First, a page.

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Education

Submission + - Rise of the online code schools (pcpro.co.uk)

Barence writes: "When it comes to programming, the classroom is moving online. A new wave of start-ups has burst onto the scene over the last year, bringing interactive lessons and gamification techniques to the subject to make coding trendy again. From Codecademy — and its incredibly successful Code Year initiative — to Khan Academy, Code School and Udacity, online learning is now sophisticated and high-tech — but is it good enough to replace the classroom? “We are the first five or six chapters in a book,” says Code School's Gregg Pollack in this exploration of online code classes, but with the number of sites and lessons growing by the week that might not be the case for long."
Science

Submission + - Artificial Muscles Pack a Mean Punch (sciencemag.org)

sciencehabit writes: Here's a twist: Scientists have designed a flexible, yarnlike artificial muscle that can also pack a punch. It can contract in 25 milliseconds—a fraction of the time it takes to blink an eye—and can generate power 85 times as great as a similarly sized human muscle. The new muscles are made of carbon nanotubes filled with paraffin wax that can twist or stretch in response to heat or electricity. When the temperature rises, the wax melts and forces the nanotubes to contract. Such artificial muscles, the researchers say, could power smart materials, sensors, robots, and even devices inside the human body.
Mandriva

Submission + - Mandriva Foundation Gets A New Name: OpenMandriva (muktware.com)

sfcrazy writes: Mandrive, once the Ubuntu of Linux world, is struggling for new identity and new life. After its fork as Mageia the distribution is enjoying new life with support from Russian investors. The distribution and foundation is looking for a new identity. They have chosen Open Mandriva as the name of the foundation, the new name of the distribution is yet to be decided.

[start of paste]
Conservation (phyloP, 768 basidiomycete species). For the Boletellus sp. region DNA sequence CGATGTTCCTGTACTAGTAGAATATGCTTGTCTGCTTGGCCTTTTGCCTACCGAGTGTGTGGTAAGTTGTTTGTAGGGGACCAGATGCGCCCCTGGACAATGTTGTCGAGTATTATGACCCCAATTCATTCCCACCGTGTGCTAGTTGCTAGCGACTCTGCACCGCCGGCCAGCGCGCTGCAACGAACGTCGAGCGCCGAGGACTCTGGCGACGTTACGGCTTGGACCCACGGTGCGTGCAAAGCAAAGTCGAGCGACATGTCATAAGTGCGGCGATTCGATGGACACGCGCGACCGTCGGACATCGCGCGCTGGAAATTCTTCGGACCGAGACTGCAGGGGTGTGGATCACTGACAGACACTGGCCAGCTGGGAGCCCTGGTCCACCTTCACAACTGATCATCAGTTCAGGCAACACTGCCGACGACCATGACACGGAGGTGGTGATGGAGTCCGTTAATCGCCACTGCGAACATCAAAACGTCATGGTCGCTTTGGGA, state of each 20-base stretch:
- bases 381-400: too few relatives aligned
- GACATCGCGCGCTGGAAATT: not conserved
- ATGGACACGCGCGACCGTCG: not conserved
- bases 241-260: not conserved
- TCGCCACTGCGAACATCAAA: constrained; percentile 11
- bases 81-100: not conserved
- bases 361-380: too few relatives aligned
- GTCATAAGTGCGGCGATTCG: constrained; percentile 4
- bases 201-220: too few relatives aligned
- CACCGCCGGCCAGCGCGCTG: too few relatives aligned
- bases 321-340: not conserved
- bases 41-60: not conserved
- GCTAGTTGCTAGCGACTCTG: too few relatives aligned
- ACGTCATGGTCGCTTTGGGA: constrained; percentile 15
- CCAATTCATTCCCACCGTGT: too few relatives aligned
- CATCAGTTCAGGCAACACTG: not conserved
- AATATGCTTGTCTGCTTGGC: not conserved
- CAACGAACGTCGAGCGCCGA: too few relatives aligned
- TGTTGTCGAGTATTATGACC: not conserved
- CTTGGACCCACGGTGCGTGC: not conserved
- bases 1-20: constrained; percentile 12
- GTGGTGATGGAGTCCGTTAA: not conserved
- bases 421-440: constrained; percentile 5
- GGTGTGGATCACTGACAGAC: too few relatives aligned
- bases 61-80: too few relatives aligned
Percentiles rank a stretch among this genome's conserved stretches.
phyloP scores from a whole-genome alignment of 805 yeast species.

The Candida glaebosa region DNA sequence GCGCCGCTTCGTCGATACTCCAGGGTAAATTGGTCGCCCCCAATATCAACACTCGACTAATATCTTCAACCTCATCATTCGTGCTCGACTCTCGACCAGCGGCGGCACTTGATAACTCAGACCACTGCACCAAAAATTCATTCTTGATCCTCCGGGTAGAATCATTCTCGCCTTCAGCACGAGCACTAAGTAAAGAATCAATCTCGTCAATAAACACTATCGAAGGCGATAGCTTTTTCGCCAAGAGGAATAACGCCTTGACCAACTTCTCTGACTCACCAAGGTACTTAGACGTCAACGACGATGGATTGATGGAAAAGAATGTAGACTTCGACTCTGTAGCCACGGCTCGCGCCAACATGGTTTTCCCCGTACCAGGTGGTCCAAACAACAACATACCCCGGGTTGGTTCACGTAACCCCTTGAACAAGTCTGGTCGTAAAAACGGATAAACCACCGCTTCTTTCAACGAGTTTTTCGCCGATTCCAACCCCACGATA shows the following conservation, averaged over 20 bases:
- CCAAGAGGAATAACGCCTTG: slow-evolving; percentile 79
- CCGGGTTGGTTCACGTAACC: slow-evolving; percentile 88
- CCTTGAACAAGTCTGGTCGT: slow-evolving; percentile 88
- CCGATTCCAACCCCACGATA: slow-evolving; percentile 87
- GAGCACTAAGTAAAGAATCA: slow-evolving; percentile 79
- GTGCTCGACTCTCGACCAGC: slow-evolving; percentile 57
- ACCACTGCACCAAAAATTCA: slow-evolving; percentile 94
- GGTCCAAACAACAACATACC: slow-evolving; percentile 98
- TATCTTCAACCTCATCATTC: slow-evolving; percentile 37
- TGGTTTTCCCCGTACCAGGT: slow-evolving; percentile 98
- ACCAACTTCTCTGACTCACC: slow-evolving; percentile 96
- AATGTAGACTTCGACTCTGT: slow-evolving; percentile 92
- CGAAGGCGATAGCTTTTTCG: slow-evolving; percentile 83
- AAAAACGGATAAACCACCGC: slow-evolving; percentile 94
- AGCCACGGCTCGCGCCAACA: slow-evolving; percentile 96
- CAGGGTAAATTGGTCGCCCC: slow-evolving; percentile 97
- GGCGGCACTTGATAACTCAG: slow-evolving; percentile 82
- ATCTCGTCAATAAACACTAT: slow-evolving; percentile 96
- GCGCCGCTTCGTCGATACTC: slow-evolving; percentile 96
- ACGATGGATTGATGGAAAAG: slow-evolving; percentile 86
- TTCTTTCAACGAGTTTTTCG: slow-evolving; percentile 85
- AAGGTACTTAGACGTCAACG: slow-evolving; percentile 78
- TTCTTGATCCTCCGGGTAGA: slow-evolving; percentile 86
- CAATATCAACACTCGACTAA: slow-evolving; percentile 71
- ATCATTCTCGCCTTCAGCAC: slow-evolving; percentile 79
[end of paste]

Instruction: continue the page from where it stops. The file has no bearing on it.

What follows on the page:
Submission + - Raspberry PI Model B now has 512Mb of ram (raspberrypi.org) 1

EricTheRed writes: "The raspberry pi foundation announced this morning that as of today the Model B is shipping with double the memory — 512Mb of it.

"With this in mind, we’re pleased to announce that from today all Model B Raspberry Pis will ship with 512MB of RAM as standard. If you have an outstanding order with either distributor, you will receive the upgraded device in place of the 256MB version you ordered. Units should start arriving in customers’ hands today, and we will be making a firmware upgrade available in the next couple of days to enable access to the additional memory.""

Education

Submission + - Pressure Rises on German Science Minister in Plagiarism Scandal (thelocal.de)

An anonymous reader writes: Germany's minister for science and education, who is currently under investigation by her alma mater for plagiarising parts of her PhD thesis, is facing new accusations: a total of 92 alleged incidents of plagiarism (German) have been documented by a blogger, who calls "this number of violations inexcusable".
Programming

Submission + - cHTeMeLe is a board game about HTML (geek.com)

An anonymous reader writes: cHTeMeLe is a board game about writing HTML5 code. In cHTeMeLe, players endorse their favorite web browser (Firefox, Safari, Chrome, Opera, or IE) and then score points by correctly laying out HTML tags, while also trying to bug or crash their opponents’ code.

Despite cHTeMeLe’s technical theme, its developers claim you don’t need any web programming experience to play. The game takes web design standards and boils them down into game rules that even children can learn. To help less technical players keep everything straight, the tag cards use syntax highlighting that different parts of code have unique colors — just like an Integrated Developer Environment. No one is going to completely pick up HTML5 purely by playing cHTeMeLe, but it does have some educational value for understanding basic tags and how they fit together.

Canada

Why Worms In the Toilet Might Be a Good Idea 124

derekmead writes "Billions worldwide still don't have access to proper sanitation, and those that do still require a ton of water and electricity to keep waste flowing. A French company is offering one solution: Use turd-eating worms to compost waste right at the source. Ecosphere Technologies has developed an outhouse that, rather than relying on chemicals like a port-a-john, relies on about a pound of red wiggler worms. A new installation in Quebec uses imported worms, placed inside of a mixture of dung and straw underneath to toilet, to devour feces delivered to them by a conveyor belt system. (When someone uses the toilet, pee filters through sand to wash away, while a pedal allows the user to transport their poo to the worm space.) The whole system uses no water or electricity, and a series of passive vents allegedly keeps the toilet smelling great. The company claims it can be used 10,000 times without servicing, which is far better than what a port-a-potty can boast, although with a current price tag of $40k for the worm system, port-a-potties are still a lot cheaper."